[0020]FIG. 5 depicts a more detailed flow chart of a method 210 for providing a trusted boot source. The method 210 is preferably used in conjunction with the computer system 100. Consequently, the method 210 will be described in the context of the computer system 100. Referring to FIGS. 3 and 5, the plurality of sub-partitions 112, 114, 116 and 118 in the partition 110 are identified, via step 212. Step 212 is analogous to the step 202 of the method 200 depicted in FIG. 4. Referring back to FIGS. 3 and 5, step 202 preferably provides the definitions 124 of the sub-partitions 112 114, 116 and 118. A password for each of the sub-partitions 112, 114, 116 and 118 is provided, via step 214. The password for a sub-partition 112, 114, 116 or 118 is required for a user to boot the computer system 100 using the sub-partition 112, 114, 116 or 118. In one embodiment, the passwords provided in step 214 could include an additional password for the partition 110. Thus, in one embodiment, a user will need two passwords, one for the partition 110 and one for the sub-partition 112, 114, 116 or 118 that the user will utilize in booting the computer system 100. The passwords provided in step 214 are preferably stored in the list 126 of the boot record 122.

[0021] When the computer system 100 is to be booted, the user inputs the desired sub-partition 112, 114, 116 and 118 to be used as a boot source and the password(s) needed to access the desired sub-partition 112, 114, 116 or 118, via step 216. Preferably, step 216 occurs when the BIOS (not shown) for the computer system 100 reads the boot record 122 and understands that one of the sub-partitions 112, 114, 116 or 118 can be selected as a boot source for the computer system 100. Also in a preferred embodiment, the computer system 100 will query the user for the desired sub-partition 112, 114, 116 or 118 to be used as a boot source, then query the user for the password for the sub-partition 112, 114, 116 or 118 that was selected. A user may input multiple passwords in step 216. For example, a user might provide a first password to access the partition 110, select a sub-partition 112, 114, 116 or 118 as a boot source, then input a second password to utilize one of the sub-partitions 112, 114, 116 or 118 as a boot source. If the sub-partition to be used as a boot source has been selected and the password provided, the computer system 100 will boot off of the selected sub-partition, via step 218. If the correct password has not been provided, then the computer system 100 will return an error message in step 218.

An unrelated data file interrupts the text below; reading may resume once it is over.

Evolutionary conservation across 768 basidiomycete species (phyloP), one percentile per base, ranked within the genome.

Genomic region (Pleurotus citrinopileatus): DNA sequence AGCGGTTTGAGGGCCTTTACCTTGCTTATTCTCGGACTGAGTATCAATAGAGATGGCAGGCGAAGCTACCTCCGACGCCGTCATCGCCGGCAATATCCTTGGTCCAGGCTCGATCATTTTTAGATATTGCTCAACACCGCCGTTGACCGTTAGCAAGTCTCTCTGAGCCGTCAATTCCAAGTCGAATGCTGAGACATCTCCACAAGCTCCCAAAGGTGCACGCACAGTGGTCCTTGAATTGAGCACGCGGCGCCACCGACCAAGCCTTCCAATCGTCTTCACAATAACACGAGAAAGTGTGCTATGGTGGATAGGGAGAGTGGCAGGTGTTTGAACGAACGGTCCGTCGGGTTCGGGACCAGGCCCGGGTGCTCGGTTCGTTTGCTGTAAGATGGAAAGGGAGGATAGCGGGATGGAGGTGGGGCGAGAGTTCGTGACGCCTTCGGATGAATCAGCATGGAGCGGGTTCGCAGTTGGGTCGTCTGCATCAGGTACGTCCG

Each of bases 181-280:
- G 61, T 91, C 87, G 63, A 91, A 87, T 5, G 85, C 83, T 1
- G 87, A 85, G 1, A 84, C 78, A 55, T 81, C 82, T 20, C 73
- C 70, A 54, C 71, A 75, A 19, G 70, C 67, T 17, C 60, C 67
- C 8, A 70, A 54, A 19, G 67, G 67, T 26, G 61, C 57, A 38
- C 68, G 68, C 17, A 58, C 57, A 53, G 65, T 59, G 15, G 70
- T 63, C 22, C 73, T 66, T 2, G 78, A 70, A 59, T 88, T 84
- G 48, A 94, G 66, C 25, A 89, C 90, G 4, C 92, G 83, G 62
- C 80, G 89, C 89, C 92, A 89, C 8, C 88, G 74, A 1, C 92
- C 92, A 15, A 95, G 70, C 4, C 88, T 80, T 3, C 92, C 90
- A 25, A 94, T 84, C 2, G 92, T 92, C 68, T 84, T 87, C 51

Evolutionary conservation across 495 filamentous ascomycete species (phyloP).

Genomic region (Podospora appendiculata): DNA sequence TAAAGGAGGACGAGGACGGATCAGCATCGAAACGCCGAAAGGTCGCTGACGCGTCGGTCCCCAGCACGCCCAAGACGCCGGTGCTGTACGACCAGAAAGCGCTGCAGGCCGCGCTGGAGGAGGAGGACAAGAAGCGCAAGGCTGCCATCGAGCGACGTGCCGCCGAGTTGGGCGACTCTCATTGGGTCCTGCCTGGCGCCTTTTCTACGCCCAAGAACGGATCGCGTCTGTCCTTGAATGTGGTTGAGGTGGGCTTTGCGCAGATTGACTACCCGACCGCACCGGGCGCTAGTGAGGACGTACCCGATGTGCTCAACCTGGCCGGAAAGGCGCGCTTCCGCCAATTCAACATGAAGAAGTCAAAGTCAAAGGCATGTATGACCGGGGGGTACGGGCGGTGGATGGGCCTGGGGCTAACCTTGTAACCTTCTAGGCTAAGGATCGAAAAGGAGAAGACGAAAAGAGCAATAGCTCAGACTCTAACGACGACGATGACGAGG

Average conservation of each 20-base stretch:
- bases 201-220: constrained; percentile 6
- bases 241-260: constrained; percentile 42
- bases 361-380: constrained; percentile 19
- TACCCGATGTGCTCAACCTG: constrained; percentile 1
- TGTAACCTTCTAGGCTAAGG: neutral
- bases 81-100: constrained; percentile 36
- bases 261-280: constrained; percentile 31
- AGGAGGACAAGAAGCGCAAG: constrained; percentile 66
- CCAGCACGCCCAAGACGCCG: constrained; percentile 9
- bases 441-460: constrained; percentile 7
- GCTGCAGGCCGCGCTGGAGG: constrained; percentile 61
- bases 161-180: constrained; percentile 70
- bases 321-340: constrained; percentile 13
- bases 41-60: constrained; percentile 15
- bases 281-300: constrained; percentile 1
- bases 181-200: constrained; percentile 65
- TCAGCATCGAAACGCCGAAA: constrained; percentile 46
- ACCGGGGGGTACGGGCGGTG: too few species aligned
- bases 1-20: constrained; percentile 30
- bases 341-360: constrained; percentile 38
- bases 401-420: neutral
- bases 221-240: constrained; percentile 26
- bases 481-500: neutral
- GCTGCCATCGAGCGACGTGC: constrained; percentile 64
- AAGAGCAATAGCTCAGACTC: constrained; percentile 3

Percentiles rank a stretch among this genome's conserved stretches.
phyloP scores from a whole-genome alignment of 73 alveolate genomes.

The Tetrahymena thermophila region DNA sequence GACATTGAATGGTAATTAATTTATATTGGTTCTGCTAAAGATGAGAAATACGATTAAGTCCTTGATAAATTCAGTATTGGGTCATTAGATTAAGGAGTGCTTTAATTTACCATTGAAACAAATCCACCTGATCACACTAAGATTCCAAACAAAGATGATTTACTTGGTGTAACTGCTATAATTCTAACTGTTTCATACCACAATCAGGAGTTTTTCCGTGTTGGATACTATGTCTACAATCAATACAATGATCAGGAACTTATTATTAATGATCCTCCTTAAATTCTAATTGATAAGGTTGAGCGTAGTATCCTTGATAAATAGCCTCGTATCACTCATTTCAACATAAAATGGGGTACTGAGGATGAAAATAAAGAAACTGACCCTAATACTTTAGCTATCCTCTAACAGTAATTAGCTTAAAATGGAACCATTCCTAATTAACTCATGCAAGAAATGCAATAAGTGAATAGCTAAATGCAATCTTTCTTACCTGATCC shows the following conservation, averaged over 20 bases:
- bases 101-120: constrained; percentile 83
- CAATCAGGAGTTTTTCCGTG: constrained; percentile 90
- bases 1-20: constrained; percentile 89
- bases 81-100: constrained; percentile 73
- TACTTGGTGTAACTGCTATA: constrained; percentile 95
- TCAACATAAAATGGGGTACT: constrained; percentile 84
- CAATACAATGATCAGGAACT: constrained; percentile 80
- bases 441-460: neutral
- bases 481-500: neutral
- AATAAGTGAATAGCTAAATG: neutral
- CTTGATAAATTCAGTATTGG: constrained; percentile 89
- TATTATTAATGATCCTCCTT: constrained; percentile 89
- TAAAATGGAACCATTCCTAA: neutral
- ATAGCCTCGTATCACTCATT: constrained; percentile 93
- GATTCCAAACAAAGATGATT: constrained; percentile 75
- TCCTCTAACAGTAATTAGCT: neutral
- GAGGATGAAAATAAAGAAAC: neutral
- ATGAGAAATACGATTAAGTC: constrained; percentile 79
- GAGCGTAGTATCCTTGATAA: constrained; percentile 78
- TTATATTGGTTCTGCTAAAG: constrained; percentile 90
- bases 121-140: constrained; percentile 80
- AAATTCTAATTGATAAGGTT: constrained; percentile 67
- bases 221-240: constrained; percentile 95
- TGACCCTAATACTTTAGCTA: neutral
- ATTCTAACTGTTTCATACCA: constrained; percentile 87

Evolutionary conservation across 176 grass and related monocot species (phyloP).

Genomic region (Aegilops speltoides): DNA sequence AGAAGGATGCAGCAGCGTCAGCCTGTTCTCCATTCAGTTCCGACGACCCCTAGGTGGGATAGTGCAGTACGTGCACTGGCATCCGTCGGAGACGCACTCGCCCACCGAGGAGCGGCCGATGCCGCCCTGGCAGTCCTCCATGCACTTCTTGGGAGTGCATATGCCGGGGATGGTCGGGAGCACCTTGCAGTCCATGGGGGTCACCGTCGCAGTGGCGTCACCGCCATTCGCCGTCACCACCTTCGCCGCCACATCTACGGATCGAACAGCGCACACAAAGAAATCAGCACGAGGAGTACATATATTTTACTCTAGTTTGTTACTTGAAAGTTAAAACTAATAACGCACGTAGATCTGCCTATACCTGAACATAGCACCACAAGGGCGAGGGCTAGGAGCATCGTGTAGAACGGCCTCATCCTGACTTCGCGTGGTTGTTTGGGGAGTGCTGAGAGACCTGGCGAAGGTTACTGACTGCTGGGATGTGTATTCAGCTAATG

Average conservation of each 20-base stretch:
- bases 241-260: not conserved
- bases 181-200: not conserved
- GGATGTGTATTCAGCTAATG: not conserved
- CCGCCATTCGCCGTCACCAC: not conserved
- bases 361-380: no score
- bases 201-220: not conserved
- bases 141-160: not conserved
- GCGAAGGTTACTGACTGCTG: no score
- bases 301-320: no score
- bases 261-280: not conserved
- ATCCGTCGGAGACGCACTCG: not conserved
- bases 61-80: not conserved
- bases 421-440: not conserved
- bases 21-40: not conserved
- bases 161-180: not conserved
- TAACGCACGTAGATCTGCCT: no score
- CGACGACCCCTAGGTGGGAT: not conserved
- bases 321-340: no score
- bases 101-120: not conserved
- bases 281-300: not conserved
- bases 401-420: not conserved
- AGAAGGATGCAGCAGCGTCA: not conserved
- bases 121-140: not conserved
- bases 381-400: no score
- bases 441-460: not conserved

[0022] Thus, the method 210 allows a user to boot from one of the sub-partitions 112, 114, 116 or 118 if the user provides the corresponding password. Because each of the sub-partitions 112, 114, 116 and 118 can be protected by a password, the sub-partitions 112, 114, 116 and 118 can be trusted boot sources for the computer system. Not every user having access to the partition 110 can boot using all sub-partition 112, 114, 116 and 118. Instead, a user can boot using the sub-partitions 112, 114, 116 or 118 and have access to the utilities provided through the sub-partitions 112, 114, 116 and 118 only if the user has the corresponding password. Thus, certain utilities can be restricted for use by some users. For example, a system administrator may have the password for all sub-partitions 112, 114, 116 and 118, including those that allow the computer system 100 to be reconfigured. Other users of the computer system 100 may, however, be provided with a password to one of the sub-partitions 112, 114, 116 and 118 that does not provide the utilities for reconfiguring the computer system 100. The user can still boot the computer system 100, but may not be able to reconfigure the computer system 100. Thus, secure boot sources can be provided for the computer system 100 in the partition 100, while allowing users having lower level security clearance access to one or more of the sub-partitions 112, 114, 116 and 118.

[0023] A method and system has been disclosed for providing a trusted boot source from a partition. Although the present invention has been described in accordance with the embodiments shown, one of ordinary skill in the art will readily recognize that there could be variations to the embodiments and those variations would be within the spirit and scope of the present invention. Accordingly, many modifications may be made by one of ordinary

Referenced by
Citing PatentFiling datePublication dateApplicantTitle
US7114051 *Jun 1, 2002Sep 26, 2006Solid State System Co., Ltd.Method for partitioning memory mass storage device
US7363510 *May 26, 2004Apr 22, 2008Mount Sinai School Of Medicine Of New York UniversitySystem and method for presenting copy protected content to a user
US7770025 *Mar 24, 2008Aug 3, 2010Mount Sinai School Of Medicine Of New York UniversitySystem and method for presenting copy protected content to a user from a portable storage device
US8607021Jun 29, 2012Dec 10, 2013Seagate Technology LlcMethod and data storage system for providing multiple partition support
Classifications
U.S. Classification726/2
International ClassificationG06F21/00
Cooperative ClassificationG06F21/575
European ClassificationG06F21/57B